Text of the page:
But Inman has had a complicated relationship with Reddit. Two years ago, Redditors discovered he had been posting his comics to the site himself, and, in his past job as an Internet marketer, had posted his linkbait quizzes and comic infographics designed to draw traffic to his SEO clients. If there’s one thing Reddit hates, it’s spammers, and after Inman’s Reddit activity was outed in a thread for a webcomic satirizing The Oatmeal’s pandering, there was a veritable Reddit backlash against his comic.

Inman reacted by rickrolling readers who had been linked to The Oatmeal from Reddit.

Soon he stopped, and Reddit, apparently unable to resist a webcomic from a sharp traffic guru aimed squarely at them, resumed serving as a major source of traffic. But the damage was done. Inman mocked his critics, but in the end, when his bottom line was threatened, his business sense forced him to capitulate.

A year after starting The Oatmeal, Inman said he was already making half a million dollars in profit a year annually from the site.

He’s been able to monetize that traffic by exploiting the webcomic model. Readers are willing to buy T-shirts from webcomic artists or donate to their virtual tip jars at least partly for altruistic reasons — unlike commercial creatives, they depend on the patronage of their readers to make a living with their art.

Inman plays into this myth of the solitary, struggling webcomic artist, calling The Oatmeal a “one man operation,” though he employs family members to run his sprawling retail business. When Inman declined to be interviewed for this story, the word did not come from Inman himself, but from his publicist.

Unlike that of most successful webcomic artists, Inman’s work was not originally a labor of love, a slow process of honing one’s voice, developing an original perspective and take on the art form, and eventually building an audience. It was always business, always a play to known sources of Web traffic, whether for clients or for himself.

In interviews with mainstream publications, he strongly denies this. Being perceived as part of the webcomic community is vital to his bottom line, and Inman certainly wants to be seen that way. “I’m totally opposed to making this a company. I just don’t have it in me,” the apparent millionaire told his hometown alt paper, the Seattle Weekly.

When given the opportunity to speak in front of business-minded audiences, however, the former SEO mastermind has been unable to hold himself back. Speaking before a tech conference audience at Gnomedex in Seattle in 2010, Inman delivered a 27-minute presentation explaining his process for creating a comic or quiz for his website. His comics, the slideshow says, are created according to a formula aimed at pandering to the broad tastes of the Internet and social media, based on six core principles:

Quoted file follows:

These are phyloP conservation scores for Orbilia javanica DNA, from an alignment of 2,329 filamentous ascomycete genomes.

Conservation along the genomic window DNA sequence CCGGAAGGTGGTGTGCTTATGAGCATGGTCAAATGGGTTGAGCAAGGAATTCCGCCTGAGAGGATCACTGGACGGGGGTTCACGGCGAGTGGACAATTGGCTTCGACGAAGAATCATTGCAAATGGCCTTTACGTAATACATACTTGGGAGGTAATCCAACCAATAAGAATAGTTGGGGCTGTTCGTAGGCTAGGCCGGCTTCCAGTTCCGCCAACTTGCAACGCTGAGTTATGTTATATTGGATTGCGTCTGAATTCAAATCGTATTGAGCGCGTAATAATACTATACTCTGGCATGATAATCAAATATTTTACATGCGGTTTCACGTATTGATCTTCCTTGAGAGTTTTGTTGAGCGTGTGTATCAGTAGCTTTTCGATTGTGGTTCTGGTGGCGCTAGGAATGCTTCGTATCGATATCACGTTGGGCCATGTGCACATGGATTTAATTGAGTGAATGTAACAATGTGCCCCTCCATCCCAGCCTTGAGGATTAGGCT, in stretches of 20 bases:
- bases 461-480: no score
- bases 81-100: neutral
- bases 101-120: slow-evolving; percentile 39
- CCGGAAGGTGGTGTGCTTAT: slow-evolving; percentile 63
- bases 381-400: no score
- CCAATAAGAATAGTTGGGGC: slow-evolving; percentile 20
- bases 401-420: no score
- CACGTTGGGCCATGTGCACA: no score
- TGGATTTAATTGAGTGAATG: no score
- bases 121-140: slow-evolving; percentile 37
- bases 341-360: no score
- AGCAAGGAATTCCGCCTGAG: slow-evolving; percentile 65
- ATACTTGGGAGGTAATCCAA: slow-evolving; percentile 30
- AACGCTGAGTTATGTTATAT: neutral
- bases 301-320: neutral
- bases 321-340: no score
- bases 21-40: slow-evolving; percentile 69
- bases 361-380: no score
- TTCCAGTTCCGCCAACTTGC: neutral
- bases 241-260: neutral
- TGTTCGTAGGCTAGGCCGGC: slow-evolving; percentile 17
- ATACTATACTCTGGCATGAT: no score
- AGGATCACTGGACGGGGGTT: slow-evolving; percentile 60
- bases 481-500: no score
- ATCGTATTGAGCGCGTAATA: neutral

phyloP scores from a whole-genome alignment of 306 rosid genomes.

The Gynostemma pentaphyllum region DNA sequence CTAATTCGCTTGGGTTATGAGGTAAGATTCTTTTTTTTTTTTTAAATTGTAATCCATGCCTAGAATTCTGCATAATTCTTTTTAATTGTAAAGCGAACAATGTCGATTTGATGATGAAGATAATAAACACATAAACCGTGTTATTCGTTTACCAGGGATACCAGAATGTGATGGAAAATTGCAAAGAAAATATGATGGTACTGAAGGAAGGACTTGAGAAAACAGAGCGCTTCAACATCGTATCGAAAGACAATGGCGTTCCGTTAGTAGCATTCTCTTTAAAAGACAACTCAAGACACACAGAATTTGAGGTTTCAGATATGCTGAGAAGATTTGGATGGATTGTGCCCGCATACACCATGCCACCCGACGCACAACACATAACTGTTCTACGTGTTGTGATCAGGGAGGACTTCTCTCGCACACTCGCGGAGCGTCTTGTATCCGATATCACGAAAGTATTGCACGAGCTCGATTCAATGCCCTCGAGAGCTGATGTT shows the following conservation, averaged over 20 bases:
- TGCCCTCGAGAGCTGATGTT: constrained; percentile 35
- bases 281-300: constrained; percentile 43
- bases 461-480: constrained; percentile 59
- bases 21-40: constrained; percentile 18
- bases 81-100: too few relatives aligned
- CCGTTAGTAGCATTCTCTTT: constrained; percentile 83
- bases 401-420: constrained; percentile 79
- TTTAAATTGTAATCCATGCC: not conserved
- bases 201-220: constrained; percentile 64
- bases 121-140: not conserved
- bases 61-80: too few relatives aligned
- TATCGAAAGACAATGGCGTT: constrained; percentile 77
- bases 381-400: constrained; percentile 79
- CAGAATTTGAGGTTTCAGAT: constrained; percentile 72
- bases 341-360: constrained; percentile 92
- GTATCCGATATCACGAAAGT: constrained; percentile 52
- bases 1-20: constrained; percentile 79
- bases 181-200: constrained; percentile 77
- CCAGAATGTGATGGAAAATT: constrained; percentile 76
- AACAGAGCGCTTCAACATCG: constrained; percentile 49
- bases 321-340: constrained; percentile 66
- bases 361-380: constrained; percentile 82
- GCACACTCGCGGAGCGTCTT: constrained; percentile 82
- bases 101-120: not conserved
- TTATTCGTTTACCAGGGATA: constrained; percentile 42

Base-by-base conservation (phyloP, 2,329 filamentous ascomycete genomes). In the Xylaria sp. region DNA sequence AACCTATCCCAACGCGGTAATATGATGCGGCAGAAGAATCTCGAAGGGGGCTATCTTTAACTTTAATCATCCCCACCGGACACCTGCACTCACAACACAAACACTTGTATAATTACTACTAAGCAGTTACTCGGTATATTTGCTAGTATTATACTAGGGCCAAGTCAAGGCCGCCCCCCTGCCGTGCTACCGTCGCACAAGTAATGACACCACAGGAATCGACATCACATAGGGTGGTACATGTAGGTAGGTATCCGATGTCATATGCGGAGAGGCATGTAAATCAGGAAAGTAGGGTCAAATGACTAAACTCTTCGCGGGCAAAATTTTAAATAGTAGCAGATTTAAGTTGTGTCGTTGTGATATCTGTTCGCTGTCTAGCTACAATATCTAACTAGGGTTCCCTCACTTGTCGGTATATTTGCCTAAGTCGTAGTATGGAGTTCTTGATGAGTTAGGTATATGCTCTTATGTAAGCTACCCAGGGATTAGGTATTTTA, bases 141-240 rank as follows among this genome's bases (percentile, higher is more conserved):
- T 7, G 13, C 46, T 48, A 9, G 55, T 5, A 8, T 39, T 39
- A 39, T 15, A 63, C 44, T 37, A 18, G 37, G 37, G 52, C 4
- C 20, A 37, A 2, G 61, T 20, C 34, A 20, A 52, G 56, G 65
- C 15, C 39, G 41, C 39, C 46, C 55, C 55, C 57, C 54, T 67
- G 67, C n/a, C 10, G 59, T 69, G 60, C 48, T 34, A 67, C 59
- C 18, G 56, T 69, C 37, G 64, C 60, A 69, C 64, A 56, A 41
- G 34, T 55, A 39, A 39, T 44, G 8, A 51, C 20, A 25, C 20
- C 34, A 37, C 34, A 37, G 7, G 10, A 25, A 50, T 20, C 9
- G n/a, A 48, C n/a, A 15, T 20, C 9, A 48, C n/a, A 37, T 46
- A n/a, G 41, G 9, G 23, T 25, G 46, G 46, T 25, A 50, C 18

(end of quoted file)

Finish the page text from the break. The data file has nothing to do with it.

– Find a common gripe
– Pick things everyone can relate to
– Create easily digestible content
– Create an infographic
– Talk about memes and current events
– Incite an emotion

Inman’s “gripe” comics take ideas that are already being expressed by certain constituencies around the Internet and simply put them in comic form. For example, many people get irked by the incorrect use of grammar and spelling, so he writes explanatory comics on this subject to attract that traffic. Inman has admitted in multiple interviews that spelling and grammar are not actually interests of his, but the comics get traffic (and sell a lot of posters to schools, ads for which appear at the bottom of each of those comics), and he works with an editor to correct his own use of language in those comics.

For “infographics,” he gathers groups of factoids together, making readers more likely to share because they feel like they’re learning something interesting. Inman also says one of his main comedic strategies involves taking a noun and attaching funny words to it, or taking a list of nouns and drawing lines to between them. It’s not unlike a fourth grader filling out a Mad Lib, one critic observed.

By and large, Inman plays it safe. He doesn’t write comics about things he doesn’t already know are popular on the Web. Before the rape joke, there was scant evidence he held any opinion truly unpopular on the Internet.

Inman is also a fitness buff. Though he draws himself on The Oatmeal as a blob of a man, he’s actually young and attractive. Inman has said he draws himself that way because attractive, detailed characters are less “relatable” for his audience.

In an interview with Men’s Health Singapore, he detailed some of his running feats, including completing an ultra-marathon of 50 miles, and explained why he doesn’t draw comics about a subject that interests him so deeply.

“I would love to make a comic about ultra running,” Inman said. “But not many people can say, ‘Oh, yeah, I totally know what that feels like, running a hundred miles.’ Similarly, I wanted to make a comic about snowboarding because I love snowboarding. But I don’t know if enough of my readers will get it. So I try to limit my comics to the stuff on everybody’s frequency.”